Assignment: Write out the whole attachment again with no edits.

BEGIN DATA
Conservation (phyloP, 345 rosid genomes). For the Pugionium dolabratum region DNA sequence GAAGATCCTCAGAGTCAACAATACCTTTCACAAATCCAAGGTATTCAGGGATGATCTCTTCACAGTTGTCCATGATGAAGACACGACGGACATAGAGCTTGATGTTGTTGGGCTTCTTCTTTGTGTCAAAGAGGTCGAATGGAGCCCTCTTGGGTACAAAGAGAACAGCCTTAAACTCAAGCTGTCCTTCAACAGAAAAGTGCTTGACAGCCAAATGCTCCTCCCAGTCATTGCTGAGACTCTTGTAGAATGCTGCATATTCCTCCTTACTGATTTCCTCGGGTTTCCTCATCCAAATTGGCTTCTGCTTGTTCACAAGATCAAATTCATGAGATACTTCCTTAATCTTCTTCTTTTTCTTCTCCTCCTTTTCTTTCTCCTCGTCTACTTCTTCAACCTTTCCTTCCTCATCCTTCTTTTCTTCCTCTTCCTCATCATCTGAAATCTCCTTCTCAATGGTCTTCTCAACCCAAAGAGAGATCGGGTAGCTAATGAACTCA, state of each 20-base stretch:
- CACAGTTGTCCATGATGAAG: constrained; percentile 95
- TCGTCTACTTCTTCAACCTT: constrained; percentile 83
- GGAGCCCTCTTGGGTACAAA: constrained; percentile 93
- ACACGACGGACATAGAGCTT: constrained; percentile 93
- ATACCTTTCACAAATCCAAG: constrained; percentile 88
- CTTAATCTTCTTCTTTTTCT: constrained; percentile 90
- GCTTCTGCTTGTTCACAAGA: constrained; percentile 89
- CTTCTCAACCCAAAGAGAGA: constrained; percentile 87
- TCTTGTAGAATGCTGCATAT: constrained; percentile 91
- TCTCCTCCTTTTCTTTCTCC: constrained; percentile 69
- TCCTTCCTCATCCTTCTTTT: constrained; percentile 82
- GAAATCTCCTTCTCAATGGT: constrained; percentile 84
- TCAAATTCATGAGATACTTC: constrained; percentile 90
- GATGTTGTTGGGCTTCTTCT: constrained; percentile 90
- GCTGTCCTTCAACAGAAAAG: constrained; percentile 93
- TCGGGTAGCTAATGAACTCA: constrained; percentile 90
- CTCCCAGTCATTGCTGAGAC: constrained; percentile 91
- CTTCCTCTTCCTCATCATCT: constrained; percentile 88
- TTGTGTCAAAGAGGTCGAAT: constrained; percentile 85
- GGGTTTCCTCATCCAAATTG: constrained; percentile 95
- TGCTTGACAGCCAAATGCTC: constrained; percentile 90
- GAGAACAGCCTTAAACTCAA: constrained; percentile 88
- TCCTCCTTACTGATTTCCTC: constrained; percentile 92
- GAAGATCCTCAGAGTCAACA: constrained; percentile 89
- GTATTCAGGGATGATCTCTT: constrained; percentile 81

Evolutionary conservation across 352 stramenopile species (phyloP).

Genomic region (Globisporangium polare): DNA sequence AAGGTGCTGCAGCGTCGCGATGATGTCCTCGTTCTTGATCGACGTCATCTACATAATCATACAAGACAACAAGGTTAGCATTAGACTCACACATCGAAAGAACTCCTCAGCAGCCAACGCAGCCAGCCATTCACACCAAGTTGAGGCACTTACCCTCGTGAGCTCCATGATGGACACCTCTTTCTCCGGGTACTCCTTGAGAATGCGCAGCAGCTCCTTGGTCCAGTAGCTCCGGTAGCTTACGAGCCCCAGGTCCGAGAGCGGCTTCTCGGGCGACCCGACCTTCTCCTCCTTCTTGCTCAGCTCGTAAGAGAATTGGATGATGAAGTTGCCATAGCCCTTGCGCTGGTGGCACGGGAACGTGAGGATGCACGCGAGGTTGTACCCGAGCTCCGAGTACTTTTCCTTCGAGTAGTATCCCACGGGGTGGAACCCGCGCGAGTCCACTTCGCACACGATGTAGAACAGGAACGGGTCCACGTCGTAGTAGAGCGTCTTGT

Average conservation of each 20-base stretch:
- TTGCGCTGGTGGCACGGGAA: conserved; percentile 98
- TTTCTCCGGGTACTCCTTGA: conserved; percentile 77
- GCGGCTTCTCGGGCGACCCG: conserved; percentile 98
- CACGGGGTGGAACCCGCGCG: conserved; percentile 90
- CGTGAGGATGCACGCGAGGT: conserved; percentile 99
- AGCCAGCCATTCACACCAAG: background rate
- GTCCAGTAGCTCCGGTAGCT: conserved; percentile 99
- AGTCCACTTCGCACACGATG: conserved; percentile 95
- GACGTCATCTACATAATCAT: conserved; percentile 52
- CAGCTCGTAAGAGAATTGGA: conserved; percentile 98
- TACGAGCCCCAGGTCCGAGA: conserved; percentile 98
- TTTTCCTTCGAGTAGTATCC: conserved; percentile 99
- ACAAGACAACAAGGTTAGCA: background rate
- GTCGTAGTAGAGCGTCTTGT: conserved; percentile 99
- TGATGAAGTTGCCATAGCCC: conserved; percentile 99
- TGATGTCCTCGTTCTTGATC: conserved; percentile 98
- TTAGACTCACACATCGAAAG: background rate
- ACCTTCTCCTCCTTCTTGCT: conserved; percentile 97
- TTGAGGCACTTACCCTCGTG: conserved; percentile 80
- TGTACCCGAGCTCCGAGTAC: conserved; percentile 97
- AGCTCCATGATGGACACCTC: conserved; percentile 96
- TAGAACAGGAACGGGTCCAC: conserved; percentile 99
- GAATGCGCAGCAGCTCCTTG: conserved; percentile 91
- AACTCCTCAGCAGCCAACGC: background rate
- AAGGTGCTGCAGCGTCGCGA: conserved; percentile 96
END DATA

Conservation (phyloP, 345 rosid genomes). For the Pugionium dolabratum region DNA sequence GAAGATCCTCAGAGTCAACAATACCTTTCACAAATCCAAGGTATTCAGGGATGATCTCTTCACAGTTGTCCATGATGAAGACACGACGGACATAGAGCTTGATGTTGTTGGGCTTCTTCTTTGTGTCAAAGAGGTCGAATGGAGCCCTCTTGGGTACAAAGAGAACAGCCTTAAACTCAAGCTGTCCTTCAACAGAAAAGTGCTTGACAGCCAAATGCTCCTCCCAGTCATTGCTGAGACTCTTGTAGAATGCTGCATATTCCTCCTTACTGATTTCCTCGGGTTTCCTCATCCAAATTGGCTTCTGCTTGTTCACAAGATCAAATTCATGAGATACTTCCTTAATCTTCTTCTTTTTCTTCTCCTCCTTTTCTTTCTCCTCGTCTACTTCTTCAACCTTTCCTTCCTCATCCTTCTTTTCTTCCTCTTCCTCATCATCTGAAATCTCCTTCTCAATGGTCTTCTCAACCCAAAGAGAGATCGGGTAGCTAATGAACTCA, state of each 20-base stretch:
- CACAGTTGTCCATGATGAAG: constrained; percentile 95
- TCGTCTACTTCTTCAACCTT: constrained; percentile 83
- GGAGCCCTCTTGGGTACAAA: constrained; percentile 93
- ACACGACGGACATAGAGCTT: constrained; percentile 93
- ATACCTTTCACAAATCCAAG: constrained; percentile 88
- CTTAATCTTCTTCTTTTTCT: constrained; percentile 90
- GCTTCTGCTTGTTCACAAGA: constrained; percentile 89
- CTTCTCAACCCAAAGAGAGA: constrained; percentile 87
- TCTTGTAGAATGCTGCATAT: constrained; percentile 91
- TCTCCTCCTTTTCTTTCTCC: constrained; percentile 69
- TCCTTCCTCATCCTTCTTTT: constrained; percentile 82
- GAAATCTCCTTCTCAATGGT: constrained; percentile 84
- TCAAATTCATGAGATACTTC: constrained; percentile 90
- GATGTTGTTGGGCTTCTTCT: constrained; percentile 90
- GCTGTCCTTCAACAGAAAAG: constrained; percentile 93
- TCGGGTAGCTAATGAACTCA: constrained; percentile 90
- CTCCCAGTCATTGCTGAGAC: constrained; percentile 91
- CTTCCTCTTCCTCATCATCT: constrained; percentile 88
- TTGTGTCAAAGAGGTCGAAT: constrained; percentile 85
- GGGTTTCCTCATCCAAATTG: constrained; percentile 95
- TGCTTGACAGCCAAATGCTC: constrained; percentile 90
- GAGAACAGCCTTAAACTCAA: constrained; percentile 88
- TCCTCCTTACTGATTTCCTC: constrained; percentile 92
- GAAGATCCTCAGAGTCAACA: constrained; percentile 89
- GTATTCAGGGATGATCTCTT: constrained; percentile 81

Evolutionary conservation across 352 stramenopile species (phyloP).

Genomic region (Globisporangium polare): DNA sequence AAGGTGCTGCAGCGTCGCGATGATGTCCTCGTTCTTGATCGACGTCATCTACATAATCATACAAGACAACAAGGTTAGCATTAGACTCACACATCGAAAGAACTCCTCAGCAGCCAACGCAGCCAGCCATTCACACCAAGTTGAGGCACTTACCCTCGTGAGCTCCATGATGGACACCTCTTTCTCCGGGTACTCCTTGAGAATGCGCAGCAGCTCCTTGGTCCAGTAGCTCCGGTAGCTTACGAGCCCCAGGTCCGAGAGCGGCTTCTCGGGCGACCCGACCTTCTCCTCCTTCTTGCTCAGCTCGTAAGAGAATTGGATGATGAAGTTGCCATAGCCCTTGCGCTGGTGGCACGGGAACGTGAGGATGCACGCGAGGTTGTACCCGAGCTCCGAGTACTTTTCCTTCGAGTAGTATCCCACGGGGTGGAACCCGCGCGAGTCCACTTCGCACACGATGTAGAACAGGAACGGGTCCACGTCGTAGTAGAGCGTCTTGT

Average conservation of each 20-base stretch:
- TTGCGCTGGTGGCACGGGAA: conserved; percentile 98
- TTTCTCCGGGTACTCCTTGA: conserved; percentile 77
- GCGGCTTCTCGGGCGACCCG: conserved; percentile 98
- CACGGGGTGGAACCCGCGCG: conserved; percentile 90
- CGTGAGGATGCACGCGAGGT: conserved; percentile 99
- AGCCAGCCATTCACACCAAG: background rate
- GTCCAGTAGCTCCGGTAGCT: conserved; percentile 99
- AGTCCACTTCGCACACGATG: conserved; percentile 95
- GACGTCATCTACATAATCAT: conserved; percentile 52
- CAGCTCGTAAGAGAATTGGA: conserved; percentile 98
- TACGAGCCCCAGGTCCGAGA: conserved; percentile 98
- TTTTCCTTCGAGTAGTATCC: conserved; percentile 99
- ACAAGACAACAAGGTTAGCA: background rate
- GTCGTAGTAGAGCGTCTTGT: conserved; percentile 99
- TGATGAAGTTGCCATAGCCC: conserved; percentile 99
- TGATGTCCTCGTTCTTGATC: conserved; percentile 98
- TTAGACTCACACATCGAAAG: background rate
- ACCTTCTCCTCCTTCTTGCT: conserved; percentile 97
- TTGAGGCACTTACCCTCGTG: conserved; percentile 80
- TGTACCCGAGCTCCGAGTAC: conserved; percentile 97
- AGCTCCATGATGGACACCTC: conserved; percentile 96
- TAGAACAGGAACGGGTCCAC: conserved; percentile 99
- GAATGCGCAGCAGCTCCTTG: conserved; percentile 91
- AACTCCTCAGCAGCCAACGC: background rate
- AAGGTGCTGCAGCGTCGCGA: conserved; percentile 96